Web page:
Ain al-Hilweh refugees want to emigrate

The deteriorating situation in the Ain al-Hilweh camp in Lebanon has pushed Palestinian refugees to call for emigration rights, as they are not allowed to work or live a decent life.

al-monitor A Palestinian man holds a child as he sits next to graffiti depicting late Palestinian leader Yasser Arafat at the Ain al-Hilweh Palestinian refugee camp in Lebanon, Nov. 11, 2013.  Photo by REUTERS/Ali Hashisho.

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refugee camps, palestine, lebanon, israel, europe, education, ain al-hilweh camp

Apr 8, 2014

Haitham al-Ghuzai, a Palestinian refugee living in the Ain al-Hilweh camp, wants “to emigrate to any country,” because he wants to live in dignity. He wants to work and raise his children and put them through school.

Ghuzai, along with a number of other young people, is protesting to be allowed to emigrate. “These demonstrations are aimed at calling for emigration, and they are individual protests. I erected a tent on the street after I came out of prison, where I was unjustly detained for five years,” Ghuzai said.

“I was promised that the case I was imprisoned for — selling guns — would end within six months after I was handed over to the Lebanese state, and I left my family without being able to take care of them.”

“After I erected a tent I found that there was also a youth movement calling for emigration, and I was among the youth committee in the Ain al-Hilweh camp, but I do not like silence. I screamed to express the pain of the Palestinian people. My outcry was due to the lack of attention to the situation of patients, the conditions of families of prisoners, unemployment, security, infrastructure, education — and these demands are just. Whenever we visited an official or a leader, they would tell me, your demands are just, but we cannot do anything due to the political situation,” Ghuzai cried.

This is what the idea of ​​the migration project is: “Either we live with dignity and they leave us alone or we leave. We do not have the right to travel to any Arab country, and we do not hold any passport. All we have is a travel document that no one recognizes. The idea of ​​claiming the right to emigrate is not aimed at giving up the right to return, but at living a decent life and staking a future for the Palestinian people,” Ghuzai added.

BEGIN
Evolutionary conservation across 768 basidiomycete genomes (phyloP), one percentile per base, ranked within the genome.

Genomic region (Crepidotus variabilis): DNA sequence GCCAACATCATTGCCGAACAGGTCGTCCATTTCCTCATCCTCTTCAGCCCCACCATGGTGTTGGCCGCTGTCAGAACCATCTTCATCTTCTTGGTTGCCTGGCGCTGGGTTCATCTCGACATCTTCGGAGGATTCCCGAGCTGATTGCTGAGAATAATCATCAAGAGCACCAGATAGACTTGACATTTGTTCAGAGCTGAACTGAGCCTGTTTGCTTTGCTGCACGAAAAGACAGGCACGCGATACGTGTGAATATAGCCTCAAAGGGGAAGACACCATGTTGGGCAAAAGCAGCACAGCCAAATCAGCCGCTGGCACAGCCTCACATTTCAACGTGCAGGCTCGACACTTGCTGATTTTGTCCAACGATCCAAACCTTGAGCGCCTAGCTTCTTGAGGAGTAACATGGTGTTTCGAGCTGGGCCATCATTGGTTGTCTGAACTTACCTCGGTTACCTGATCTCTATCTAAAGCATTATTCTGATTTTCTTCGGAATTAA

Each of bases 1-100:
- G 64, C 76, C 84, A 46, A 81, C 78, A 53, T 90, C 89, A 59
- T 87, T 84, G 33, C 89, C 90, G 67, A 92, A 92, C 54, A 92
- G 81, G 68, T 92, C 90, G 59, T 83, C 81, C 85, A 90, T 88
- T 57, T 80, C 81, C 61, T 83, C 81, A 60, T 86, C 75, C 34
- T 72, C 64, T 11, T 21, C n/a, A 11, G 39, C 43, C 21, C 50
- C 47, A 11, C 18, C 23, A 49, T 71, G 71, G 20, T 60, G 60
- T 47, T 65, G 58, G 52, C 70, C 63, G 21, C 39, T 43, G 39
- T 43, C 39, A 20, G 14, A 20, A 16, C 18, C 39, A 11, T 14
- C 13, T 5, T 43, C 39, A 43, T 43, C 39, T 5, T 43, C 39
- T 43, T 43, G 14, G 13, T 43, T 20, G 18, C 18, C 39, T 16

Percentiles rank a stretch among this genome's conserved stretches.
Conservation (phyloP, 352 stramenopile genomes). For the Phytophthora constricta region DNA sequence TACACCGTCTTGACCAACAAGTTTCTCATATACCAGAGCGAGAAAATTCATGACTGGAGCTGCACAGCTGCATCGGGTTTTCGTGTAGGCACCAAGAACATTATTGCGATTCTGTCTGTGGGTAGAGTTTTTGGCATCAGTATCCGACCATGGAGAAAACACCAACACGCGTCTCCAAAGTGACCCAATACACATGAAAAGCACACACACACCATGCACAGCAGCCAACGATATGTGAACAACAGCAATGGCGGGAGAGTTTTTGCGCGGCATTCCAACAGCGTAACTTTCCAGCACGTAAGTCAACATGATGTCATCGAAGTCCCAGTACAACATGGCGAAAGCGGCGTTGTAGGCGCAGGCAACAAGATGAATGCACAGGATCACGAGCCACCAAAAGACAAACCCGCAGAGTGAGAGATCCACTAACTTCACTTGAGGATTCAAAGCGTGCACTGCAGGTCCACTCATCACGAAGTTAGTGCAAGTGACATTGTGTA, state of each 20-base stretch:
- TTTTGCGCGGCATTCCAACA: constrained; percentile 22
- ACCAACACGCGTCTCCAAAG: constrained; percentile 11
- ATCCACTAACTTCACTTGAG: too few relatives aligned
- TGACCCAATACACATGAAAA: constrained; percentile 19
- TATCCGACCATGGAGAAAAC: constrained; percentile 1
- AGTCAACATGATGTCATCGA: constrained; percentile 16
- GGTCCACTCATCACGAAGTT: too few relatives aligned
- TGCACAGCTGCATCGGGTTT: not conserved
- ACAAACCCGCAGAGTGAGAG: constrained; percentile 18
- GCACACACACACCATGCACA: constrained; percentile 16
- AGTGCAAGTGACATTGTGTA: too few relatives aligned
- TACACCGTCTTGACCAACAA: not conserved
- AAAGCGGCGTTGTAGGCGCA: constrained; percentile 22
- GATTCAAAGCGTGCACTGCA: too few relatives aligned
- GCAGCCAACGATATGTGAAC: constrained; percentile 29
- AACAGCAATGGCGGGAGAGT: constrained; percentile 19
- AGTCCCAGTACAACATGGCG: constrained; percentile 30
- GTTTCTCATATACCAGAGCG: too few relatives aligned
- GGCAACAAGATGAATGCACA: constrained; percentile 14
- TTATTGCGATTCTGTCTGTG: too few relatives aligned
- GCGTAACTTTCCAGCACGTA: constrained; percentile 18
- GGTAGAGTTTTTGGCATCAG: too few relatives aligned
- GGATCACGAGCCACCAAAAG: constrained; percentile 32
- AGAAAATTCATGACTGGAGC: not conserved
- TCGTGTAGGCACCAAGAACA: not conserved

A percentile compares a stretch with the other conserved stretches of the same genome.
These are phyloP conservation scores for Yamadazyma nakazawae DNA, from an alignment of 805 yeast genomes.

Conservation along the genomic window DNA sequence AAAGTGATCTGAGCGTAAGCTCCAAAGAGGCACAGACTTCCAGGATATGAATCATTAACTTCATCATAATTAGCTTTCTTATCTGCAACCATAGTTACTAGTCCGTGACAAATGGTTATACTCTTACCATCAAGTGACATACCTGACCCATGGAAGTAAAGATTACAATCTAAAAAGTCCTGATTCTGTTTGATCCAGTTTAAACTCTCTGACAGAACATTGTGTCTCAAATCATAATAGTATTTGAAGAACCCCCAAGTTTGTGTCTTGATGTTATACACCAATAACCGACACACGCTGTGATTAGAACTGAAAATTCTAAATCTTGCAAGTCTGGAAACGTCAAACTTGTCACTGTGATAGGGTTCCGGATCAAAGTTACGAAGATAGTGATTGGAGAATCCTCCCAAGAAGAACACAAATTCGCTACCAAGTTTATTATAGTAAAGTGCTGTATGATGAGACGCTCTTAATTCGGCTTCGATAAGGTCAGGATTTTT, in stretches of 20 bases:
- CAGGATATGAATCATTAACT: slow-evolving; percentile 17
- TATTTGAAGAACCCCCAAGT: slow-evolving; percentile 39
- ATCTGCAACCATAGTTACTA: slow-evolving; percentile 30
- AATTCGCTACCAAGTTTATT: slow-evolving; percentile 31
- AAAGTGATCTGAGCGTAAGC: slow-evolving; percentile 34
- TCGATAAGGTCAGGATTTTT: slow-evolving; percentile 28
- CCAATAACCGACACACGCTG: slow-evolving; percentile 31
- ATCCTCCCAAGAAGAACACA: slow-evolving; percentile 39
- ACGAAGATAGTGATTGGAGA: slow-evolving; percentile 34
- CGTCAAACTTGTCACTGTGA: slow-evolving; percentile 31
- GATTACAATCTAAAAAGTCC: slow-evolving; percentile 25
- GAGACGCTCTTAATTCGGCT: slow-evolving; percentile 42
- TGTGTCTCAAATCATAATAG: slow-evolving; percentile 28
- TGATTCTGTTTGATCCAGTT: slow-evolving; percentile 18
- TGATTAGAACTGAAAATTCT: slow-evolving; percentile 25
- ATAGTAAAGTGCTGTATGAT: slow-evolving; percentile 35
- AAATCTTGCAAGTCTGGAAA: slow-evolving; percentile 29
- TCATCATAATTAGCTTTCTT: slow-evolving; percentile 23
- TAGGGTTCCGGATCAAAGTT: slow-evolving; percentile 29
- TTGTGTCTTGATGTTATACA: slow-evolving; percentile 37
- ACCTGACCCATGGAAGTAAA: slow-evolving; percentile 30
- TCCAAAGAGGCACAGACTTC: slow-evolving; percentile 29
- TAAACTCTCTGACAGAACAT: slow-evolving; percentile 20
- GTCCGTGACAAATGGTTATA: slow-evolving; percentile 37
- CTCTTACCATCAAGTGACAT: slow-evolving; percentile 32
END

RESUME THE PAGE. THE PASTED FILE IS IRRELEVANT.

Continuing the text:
The young Palestinian doctors and engineers who graduate “do not have the right to work [in these professions] and do not live with dignity here. Moreover, 90% of our people want salvation, and we do not demand collective emigration. All we are asking for is [the possibility of] migrating to work and a decent life, and we want embassies to open their doors to receive us.”

Another Palestinian man in the camp said, “Emigration is an escape from the tragic reality that the Palestinian people are experiencing in refugee camps in Lebanon. The idea of emigration came up after the events of Nahr al-Bared.”

He said, “We will not abandon the right of return, but nothing here pushes us to remain. ...”

Abdul Rahman Al-Haj Hassan, an 18-year-old student, said, “I wanted to study medicine, but the Palestinian situation in Lebanon does not allow [Palestinians] to practice medicine, so I changed my mind, and I decided to become a school teacher, as I might have a chance — albeit a small one — to work in UNRWA.” Hassan also supports emigration as a result of the deteriorating situation in the camp.

Mohammed Sabah, a 19-year-old student, is against emigration to any European country “because the struggle of the Palestinian people since 1948, the death of thousands for the sake of Palestine and the right of return cannot be wiped out.”

According to 18-year-old student Haseeb Yusef, the problem is that when educated people graduate from college after majoring in business management, engineering or medicine, they end up working as vegetable vendors, and this is a catastrophe. This is why Yusef started hating studying “as there is no future here, and I want to emigrate to a state where I can feel that I am a human being.”

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